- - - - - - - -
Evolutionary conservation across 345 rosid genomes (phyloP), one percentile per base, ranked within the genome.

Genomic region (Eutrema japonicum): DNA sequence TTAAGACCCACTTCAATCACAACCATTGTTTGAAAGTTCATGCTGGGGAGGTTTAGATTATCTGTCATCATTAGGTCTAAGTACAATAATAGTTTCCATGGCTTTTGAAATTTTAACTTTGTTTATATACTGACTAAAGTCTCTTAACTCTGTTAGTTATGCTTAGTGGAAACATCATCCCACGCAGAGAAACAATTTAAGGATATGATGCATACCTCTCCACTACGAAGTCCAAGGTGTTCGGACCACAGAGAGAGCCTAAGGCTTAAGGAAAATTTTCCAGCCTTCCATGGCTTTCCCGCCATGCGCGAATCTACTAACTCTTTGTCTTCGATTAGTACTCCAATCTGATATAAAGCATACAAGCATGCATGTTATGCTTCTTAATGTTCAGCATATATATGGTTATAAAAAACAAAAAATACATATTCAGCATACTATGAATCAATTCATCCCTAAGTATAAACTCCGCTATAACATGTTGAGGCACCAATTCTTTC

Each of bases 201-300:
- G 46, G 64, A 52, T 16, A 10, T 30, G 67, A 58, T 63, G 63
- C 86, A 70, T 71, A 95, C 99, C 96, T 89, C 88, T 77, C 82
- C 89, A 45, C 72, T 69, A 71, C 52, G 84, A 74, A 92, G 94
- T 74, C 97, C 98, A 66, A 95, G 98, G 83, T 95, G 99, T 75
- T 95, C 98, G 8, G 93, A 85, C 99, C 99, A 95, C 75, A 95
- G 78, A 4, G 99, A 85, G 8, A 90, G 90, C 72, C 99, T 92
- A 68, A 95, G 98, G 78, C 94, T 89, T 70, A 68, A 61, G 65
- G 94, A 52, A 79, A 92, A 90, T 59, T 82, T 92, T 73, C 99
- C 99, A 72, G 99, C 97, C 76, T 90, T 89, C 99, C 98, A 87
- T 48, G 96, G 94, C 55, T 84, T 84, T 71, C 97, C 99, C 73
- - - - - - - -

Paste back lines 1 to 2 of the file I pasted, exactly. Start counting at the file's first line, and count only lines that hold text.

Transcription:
Evolutionary conservation across 345 rosid genomes (phyloP), one percentile per base, ranked within the genome.

Genomic region (Eutrema japonicum): DNA sequence TTAAGACCCACTTCAATCACAACCATTGTTTGAAAGTTCATGCTGGGGAGGTTTAGATTATCTGTCATCATTAGGTCTAAGTACAATAATAGTTTCCATGGCTTTTGAAATTTTAACTTTGTTTATATACTGACTAAAGTCTCTTAACTCTGTTAGTTATGCTTAGTGGAAACATCATCCCACGCAGAGAAACAATTTAAGGATATGATGCATACCTCTCCACTACGAAGTCCAAGGTGTTCGGACCACAGAGAGAGCCTAAGGCTTAAGGAAAATTTTCCAGCCTTCCATGGCTTTCCCGCCATGCGCGAATCTACTAACTCTTTGTCTTCGATTAGTACTCCAATCTGATATAAAGCATACAAGCATGCATGTTATGCTTCTTAATGTTCAGCATATATATGGTTATAAAAAACAAAAAATACATATTCAGCATACTATGAATCAATTCATCCCTAAGTATAAACTCCGCTATAACATGTTGAGGCACCAATTCTTTC